Scrawled on the inside cover of our copy of Attached in the Drawing Down the Moon office is a vital message: ‘Essential reading for all DDM matchmakers!’ Well, I’ve never been one to turn down homework!
Subtitled Are You Anxious, Avoidant, or Secure? How the Science of Adult Attachment Can Help You Find—and Keep—Love, this groundbreaking book by Amir Levine and Rachel Heller explores one of the cornerstones of psychology: attachment theory. The authors encourage readers to examine their own relationships, both past and present, as well as how they’ve behaved within them—and perhaps even prepare for a future partner.
Levine and Heller’s thesis is that people can be split into three categories—and so can their relationships:
- Anxious: They blame themselves for their relationship woes, and feel needy for wanting more intimacy.
- Avoidant: They value independence over intimacy, and resent a partner who they perceive to be ‘trapping’ them.
- Secure: They are sure of the level of intimacy they desire from their partner.
(There is a fourth fairly rare category, anxious–avoidant—but the authors don’t really delve into that, so neither will I.)
Levine and Heller draw on anecdotal evidence to elucidate a theory that could be complex to those without a psychological background. These stories show how attachment styles play out in real life, and they apply them to less obvious scenarios, too, such as arguments over whose turn it is to do the dishes, and holidays, and looking at exes on social media. They also include helpful charts and quizzes to aid the reader in identifying their (and their partner’s) attachment style.
Attached goes far beyond the stereotypes of needy partners and commitment-phobes. In fact, the authors seek to remove blame from the equation altogether, be that self-directed or aimed at one’s partner. Attached argues that the desire for intimacy is not a weakness, and that we all have responsibility to be proactive in ensuring our emotional needs are being met.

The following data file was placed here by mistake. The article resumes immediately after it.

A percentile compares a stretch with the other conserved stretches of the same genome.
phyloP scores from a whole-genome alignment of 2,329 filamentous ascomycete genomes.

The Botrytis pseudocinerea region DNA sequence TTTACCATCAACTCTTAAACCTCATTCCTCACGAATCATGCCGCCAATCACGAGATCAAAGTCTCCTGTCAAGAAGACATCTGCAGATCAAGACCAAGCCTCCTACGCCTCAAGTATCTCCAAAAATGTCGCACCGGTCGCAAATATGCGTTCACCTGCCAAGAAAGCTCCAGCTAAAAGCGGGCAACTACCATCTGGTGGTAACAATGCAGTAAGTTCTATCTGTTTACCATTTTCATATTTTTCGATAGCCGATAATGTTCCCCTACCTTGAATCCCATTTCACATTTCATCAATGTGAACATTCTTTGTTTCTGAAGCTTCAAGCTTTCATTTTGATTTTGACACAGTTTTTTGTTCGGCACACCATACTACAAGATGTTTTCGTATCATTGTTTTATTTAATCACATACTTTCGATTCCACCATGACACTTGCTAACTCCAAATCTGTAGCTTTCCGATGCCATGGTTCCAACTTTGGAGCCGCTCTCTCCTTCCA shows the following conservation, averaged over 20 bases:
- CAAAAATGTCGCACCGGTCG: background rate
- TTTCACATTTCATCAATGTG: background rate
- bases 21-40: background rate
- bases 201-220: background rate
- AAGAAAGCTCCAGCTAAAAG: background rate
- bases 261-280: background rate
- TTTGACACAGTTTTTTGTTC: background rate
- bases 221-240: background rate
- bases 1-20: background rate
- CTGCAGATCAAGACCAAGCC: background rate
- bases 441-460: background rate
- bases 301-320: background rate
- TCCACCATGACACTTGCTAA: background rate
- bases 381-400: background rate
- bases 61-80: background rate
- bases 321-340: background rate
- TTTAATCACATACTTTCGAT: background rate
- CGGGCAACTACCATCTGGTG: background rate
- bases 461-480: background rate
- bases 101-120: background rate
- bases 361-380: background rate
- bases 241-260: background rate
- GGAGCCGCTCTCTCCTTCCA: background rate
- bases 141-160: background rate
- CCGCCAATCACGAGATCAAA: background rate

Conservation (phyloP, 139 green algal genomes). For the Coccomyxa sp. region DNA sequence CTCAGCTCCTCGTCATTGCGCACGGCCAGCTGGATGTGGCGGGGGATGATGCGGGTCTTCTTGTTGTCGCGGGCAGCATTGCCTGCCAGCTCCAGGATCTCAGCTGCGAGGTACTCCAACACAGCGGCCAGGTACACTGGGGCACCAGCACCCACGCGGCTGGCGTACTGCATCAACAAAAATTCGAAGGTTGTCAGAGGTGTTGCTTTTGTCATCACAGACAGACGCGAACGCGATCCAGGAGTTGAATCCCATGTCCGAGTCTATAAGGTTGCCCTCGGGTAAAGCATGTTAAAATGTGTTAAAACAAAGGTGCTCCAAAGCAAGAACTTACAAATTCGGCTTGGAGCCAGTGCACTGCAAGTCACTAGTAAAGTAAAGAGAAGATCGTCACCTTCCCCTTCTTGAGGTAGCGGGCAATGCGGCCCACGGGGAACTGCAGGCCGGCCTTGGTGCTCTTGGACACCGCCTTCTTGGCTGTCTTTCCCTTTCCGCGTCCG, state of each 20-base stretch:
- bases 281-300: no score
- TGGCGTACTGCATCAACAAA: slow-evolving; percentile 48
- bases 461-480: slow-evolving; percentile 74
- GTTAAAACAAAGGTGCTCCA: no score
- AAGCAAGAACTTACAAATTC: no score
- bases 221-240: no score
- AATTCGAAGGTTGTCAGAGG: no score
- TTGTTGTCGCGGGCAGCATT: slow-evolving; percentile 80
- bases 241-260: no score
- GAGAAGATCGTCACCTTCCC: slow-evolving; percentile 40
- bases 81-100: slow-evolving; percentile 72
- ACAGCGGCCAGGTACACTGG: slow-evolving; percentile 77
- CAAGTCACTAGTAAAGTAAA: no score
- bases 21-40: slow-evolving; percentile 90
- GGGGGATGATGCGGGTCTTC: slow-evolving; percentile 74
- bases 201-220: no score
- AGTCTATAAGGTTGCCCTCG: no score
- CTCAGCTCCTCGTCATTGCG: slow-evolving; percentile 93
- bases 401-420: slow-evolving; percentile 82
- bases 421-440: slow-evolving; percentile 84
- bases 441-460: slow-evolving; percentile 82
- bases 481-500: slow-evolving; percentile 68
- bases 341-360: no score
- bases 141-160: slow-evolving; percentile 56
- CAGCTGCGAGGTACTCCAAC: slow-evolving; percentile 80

I think one flaw of the book is that the authors seem more sympathetic toward those with the anxious attachment style than the avoidant. I suspect this is because anxious partners are more likely to attempt self-development in their quest for love—so Levine and Heller naturally assume that those reading a self-help book about love are themselves more likely to be anxious than avoidant.
Attached also seems to imply that secure partners are almost perfect—and I doubt this is true! The truth is, attachment theory is a vital component of psychology—and this book does a stellar job of explaining it—but it remains nevertheless just that: a component.
Attached is a valuable book in that it forces readers to put their relationships under the microscope, examining them in a way we rarely do in the day-to-day. Levine and Heller don’t have all the answers, of course, nor do they profess to. Many relationship issues aren’t solvable solely by virtue of identifying one’s attachment style, although it is undeniably a core element of romantic relationships.
The book is well written, easy to understand—and sometimes uncomfortable in its raw accuracy. I must agree with that handwritten note to readers in our copy in the office: Attached is most certainly an essential read—although not just for matchmakers, but also for pretty much anyone who’s ever been, is currently, or intends to be in a relationship!
If you are ready to meet someone special, contact the friendly award winning matchmakers at Drawing Down the Moon Matchmaking.